Revisiting stories, old and new
It can difficult to make sense of the fact that people continue to give David Cage substantial amounts of money to create videogames. Fahrenheit/Indigo Prophecy, released in 2005 by Cage’s development company Quantic Dream, was a rough but ambitious title more compelling, perhaps, in its elevator pitch than its execution. 2010’s Heavy Rain was a rich, fascinating mess with a surprisingly effective rubber band concept of storytelling that stretched to accommodate player actions without ever quite losing its intended shape. 2013’s Beyond: Two Souls, on the other hand, was just a mess and, worse, it was a mess that threw into question whether the messiness of Quantic Dream’s previous two games was the result of ambition and innovation or just incompetence.
In the interest of full disclosure, it should be noted that I bought all three of these games and it’s quite likely that I’ll buy Cage’s upcoming Detroit: Become Human. On some level, this is because I have trouble letting go of a lost artistic clause — I kept buying Rick Moody books long after it became clear that he really didn’t have much of interest to say or any reliably interesting way of saying it — but there is also a particular kind of failure in David Cage’s work that, at least for me, is not entirely uninteresting or unenjoyable.
It is possible, and perhaps even necessary to enjoy David Cage’s oeuvre contra Cage.
There are not many videogames that are so bad that they’re good. I’m not sure that even Heavy Rain or Beyond: Two Souls quite get there. Heavy Rain is too close to being genuinely good to quite qualify, and Beyond: Two Souls is, like most blockbuster-aspiring dozen-hour-plus story games, maybe too long, too fragmented and too demanding of player time and attention to really engender ironic play. And maybe we’re a bit too inured to bad stories and bad storytelling in our games for there to be sufficient reward in seeking out for its own sake the point at which incompetence becomes pleasurable — that is, the transition between failure and camp.
I have a suspicion that videogame criticism tends to avoid considerations of camp because opening the door to that concept would quickly engulf the vast majority of the medium. Evan Narcisse’s 2014 review of Bayonetta 2 describes how the game’s opening boss fight—“against a giant dragon wound around a skyscraper — would be the mind-blowing finale on many other titles,” but I’m not entirely sure that Bayonetta 2 is alone in its methodology of working to start with a bang and just get louder from there.
But camp, at its center, if camp can be said to have a center, is not about excess quite as much as it is about artificiality. In her 1964 essay “Notes on Camp,” Susan Sontag observes that “Camp sees everything in quotation marks. It’s not a lamp but a ‘lamp’; not a woman, but a ‘woman.’ To perceive Camp in objects and persons is to understand Being-as-Playing-a-Role.” Camp de-centers naturalism and normativity in favor of a valorization of performance and self-conscious artifice. Interestingly, while I think Sontag’s essay is somewhat weak on the function of the audience rather than the artist in the creation — or recognition — of camp, her distinction between “naïve” or “pure” camp and the “usually less satisfying” intentionally-created or “deliberate” camp recognizes that artist intention is not a critical element of camp.(Meaning it is entirely possible for the self-consciousness of camp to reside in the audience and not the artist.)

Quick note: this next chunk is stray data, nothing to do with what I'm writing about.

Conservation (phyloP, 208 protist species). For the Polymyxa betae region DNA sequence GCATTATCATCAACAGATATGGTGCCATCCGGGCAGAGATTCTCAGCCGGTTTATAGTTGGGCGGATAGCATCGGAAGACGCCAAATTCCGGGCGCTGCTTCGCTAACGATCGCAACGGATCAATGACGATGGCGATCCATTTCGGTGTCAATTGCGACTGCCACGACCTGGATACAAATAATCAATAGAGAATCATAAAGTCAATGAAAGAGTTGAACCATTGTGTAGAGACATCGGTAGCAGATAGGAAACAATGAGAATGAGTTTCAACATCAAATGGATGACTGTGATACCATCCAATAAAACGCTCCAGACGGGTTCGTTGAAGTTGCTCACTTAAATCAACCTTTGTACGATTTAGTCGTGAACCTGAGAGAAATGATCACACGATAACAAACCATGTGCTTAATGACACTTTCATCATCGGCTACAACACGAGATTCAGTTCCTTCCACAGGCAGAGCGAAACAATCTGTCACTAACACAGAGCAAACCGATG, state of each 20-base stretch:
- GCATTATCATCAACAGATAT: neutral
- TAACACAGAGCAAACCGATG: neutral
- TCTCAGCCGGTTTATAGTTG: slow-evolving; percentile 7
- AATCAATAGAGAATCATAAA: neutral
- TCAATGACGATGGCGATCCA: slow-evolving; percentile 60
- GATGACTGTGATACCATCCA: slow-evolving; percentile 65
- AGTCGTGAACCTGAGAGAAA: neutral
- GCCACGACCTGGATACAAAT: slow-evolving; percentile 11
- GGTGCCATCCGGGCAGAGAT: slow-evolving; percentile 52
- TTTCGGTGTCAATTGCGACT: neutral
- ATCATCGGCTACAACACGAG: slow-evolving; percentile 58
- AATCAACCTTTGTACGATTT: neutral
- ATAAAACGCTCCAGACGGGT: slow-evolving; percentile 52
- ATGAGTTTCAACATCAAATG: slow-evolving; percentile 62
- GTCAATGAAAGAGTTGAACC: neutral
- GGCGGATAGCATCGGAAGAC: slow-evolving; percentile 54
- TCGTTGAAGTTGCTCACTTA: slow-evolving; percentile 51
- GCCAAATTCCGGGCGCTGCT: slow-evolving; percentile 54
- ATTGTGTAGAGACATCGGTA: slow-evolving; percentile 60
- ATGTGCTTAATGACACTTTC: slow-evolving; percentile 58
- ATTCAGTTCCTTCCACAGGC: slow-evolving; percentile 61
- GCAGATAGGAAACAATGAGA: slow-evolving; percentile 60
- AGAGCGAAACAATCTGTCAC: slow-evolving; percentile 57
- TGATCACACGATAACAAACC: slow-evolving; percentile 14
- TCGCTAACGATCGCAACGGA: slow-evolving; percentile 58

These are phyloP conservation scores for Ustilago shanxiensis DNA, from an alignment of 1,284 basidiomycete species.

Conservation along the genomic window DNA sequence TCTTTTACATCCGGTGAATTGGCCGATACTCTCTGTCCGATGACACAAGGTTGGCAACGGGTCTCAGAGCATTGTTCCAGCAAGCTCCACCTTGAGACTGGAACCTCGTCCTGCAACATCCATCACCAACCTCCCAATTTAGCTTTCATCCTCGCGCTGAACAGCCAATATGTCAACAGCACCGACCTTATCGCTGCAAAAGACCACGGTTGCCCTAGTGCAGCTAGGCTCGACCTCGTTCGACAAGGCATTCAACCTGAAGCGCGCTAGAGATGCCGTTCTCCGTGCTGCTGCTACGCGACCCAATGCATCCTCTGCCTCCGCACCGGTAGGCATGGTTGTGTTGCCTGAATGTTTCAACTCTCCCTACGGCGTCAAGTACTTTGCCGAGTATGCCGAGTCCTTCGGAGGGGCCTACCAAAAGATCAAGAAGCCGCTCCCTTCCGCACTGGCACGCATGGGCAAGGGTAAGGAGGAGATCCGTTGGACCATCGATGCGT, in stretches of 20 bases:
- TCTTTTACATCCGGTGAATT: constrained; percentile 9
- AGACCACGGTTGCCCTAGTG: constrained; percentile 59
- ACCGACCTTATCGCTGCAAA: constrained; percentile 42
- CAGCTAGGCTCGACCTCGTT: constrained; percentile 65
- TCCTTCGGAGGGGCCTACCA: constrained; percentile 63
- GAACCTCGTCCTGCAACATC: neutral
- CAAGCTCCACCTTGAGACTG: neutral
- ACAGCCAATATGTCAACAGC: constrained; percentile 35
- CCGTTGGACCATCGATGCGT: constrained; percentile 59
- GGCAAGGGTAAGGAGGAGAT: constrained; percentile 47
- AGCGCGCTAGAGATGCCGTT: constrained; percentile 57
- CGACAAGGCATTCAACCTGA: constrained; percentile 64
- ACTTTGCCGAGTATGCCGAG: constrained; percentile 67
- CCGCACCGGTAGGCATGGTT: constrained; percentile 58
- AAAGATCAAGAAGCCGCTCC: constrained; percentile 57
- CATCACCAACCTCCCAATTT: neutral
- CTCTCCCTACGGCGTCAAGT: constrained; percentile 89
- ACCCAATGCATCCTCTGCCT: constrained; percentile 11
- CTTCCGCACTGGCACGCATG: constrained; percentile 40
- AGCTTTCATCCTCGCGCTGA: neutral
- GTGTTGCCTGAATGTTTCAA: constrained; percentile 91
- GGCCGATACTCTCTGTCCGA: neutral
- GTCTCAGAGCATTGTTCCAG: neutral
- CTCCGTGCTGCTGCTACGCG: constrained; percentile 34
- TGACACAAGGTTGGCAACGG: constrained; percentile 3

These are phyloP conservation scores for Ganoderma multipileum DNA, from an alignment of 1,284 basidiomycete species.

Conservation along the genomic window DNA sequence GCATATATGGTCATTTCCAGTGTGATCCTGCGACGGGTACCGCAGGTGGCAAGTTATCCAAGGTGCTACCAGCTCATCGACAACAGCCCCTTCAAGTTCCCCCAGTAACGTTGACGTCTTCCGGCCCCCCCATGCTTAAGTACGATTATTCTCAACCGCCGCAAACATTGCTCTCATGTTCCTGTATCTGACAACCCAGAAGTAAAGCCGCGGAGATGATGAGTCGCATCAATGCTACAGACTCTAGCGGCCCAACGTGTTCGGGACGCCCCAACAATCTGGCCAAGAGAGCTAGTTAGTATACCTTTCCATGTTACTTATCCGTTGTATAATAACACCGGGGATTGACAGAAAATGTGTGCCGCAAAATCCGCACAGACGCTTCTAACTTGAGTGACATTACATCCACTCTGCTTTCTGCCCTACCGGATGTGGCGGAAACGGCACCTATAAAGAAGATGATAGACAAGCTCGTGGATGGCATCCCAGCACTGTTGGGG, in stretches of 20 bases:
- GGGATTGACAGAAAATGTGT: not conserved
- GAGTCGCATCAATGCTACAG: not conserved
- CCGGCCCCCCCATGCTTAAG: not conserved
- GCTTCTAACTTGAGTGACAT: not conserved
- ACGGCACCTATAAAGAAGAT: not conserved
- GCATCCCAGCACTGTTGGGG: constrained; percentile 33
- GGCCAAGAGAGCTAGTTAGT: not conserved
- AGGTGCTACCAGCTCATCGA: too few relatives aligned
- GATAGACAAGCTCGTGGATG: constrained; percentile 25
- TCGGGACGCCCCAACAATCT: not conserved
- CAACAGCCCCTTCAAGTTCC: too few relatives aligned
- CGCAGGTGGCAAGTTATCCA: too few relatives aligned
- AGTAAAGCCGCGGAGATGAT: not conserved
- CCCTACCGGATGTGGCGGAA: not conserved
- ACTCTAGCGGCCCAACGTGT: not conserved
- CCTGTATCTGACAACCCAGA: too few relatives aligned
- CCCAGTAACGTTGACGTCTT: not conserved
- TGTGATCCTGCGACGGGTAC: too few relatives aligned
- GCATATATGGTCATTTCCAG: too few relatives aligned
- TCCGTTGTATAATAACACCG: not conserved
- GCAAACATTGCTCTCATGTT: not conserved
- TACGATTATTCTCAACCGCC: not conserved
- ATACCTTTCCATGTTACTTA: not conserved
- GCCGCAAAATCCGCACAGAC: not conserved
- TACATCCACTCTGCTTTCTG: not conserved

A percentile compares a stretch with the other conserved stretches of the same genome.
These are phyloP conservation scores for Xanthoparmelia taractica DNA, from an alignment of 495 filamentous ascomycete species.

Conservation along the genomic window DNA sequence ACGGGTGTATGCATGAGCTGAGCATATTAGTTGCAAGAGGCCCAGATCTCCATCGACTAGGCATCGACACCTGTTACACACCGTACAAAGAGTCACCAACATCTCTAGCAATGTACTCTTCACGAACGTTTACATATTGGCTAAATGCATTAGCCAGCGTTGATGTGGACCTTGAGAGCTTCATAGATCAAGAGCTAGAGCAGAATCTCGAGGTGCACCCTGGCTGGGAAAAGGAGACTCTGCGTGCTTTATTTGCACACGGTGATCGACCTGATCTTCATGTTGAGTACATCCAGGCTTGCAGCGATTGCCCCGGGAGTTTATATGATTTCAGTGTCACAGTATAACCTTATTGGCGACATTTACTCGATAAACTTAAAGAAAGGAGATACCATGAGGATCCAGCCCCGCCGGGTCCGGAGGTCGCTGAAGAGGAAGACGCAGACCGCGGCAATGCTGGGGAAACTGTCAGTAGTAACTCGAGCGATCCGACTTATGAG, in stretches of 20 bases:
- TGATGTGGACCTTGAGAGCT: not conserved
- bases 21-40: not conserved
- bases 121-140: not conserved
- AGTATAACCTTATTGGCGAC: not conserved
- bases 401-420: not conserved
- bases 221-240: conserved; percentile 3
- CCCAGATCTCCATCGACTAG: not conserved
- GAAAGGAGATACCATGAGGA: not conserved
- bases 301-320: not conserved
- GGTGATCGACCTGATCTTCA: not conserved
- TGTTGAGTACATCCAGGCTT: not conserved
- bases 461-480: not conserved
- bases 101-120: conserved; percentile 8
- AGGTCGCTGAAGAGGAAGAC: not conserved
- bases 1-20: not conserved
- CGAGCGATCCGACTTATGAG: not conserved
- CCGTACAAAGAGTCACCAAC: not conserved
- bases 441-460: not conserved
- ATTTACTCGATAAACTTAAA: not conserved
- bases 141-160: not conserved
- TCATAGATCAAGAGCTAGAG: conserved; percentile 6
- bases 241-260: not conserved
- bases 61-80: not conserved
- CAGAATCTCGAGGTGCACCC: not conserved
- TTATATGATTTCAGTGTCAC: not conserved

We can also, however, and with consciences entirely clear, stop giving David Cage money.
If camp in part is about the reclaiming of pleasure — a vigorous celebration not just of “bad” art but of the “bad” in art — it is also not infrequently about reclaiming art from the artist. It is of no particular consequence as to how Tommy Wiseau or Ed Wood intended their work to be received, nor that Jim Sharman and Richard O’Brien would have found the cult following that coalesced around The Rocky Horror Picture Show a bit more congenial than Wood might have or than Wiseau lets on.
Which is to say, that it is possible, and perhaps even necessary to enjoy David Cage’s oeuvre contra Cage. The elements that are interesting about Heavy Rain tend to involve the places where the game violates the conventions of videogame storytelling — the moment where Cage uses a cutscene to mask the fact that a character is no longer under player control and takes an action of his own volition without the player’s knowledge, or the fact that the game’s story marginalizes its own major characters by constructing itself to proceed largely intact regardless of whether most of those characters are alive or dead. It’s not terribly important whether Cage understood what he was doing in the creation of those elements, or whether they serve as innovations as a result of genius or incompetence. It doesn’t really matter, at the end of Beyond: Two Souls, whether we are laughing with Cage or at him. (Spoiler: It’s the latter.)
We can, on the other hand, recognize with some notable and laudable exceptions that the creation of camp, especially “naïve” camp, tends to be a one-off endeavor. We can learn from Heavy Rain (even if it seems that Cage himself cannot) and we can even, should we so desire, sit down with Beyond: Two Souls and joyfully throw toast at the screen. We can also, however, and with consciences entirely clear, stop giving David Cage money. Or at least most of us can, and I implore you to do so, if only to save me from myself.
Gavin Craig is a writer and critic who lives outside of Washington, D.C. Follow him on Twitter @CraigGav.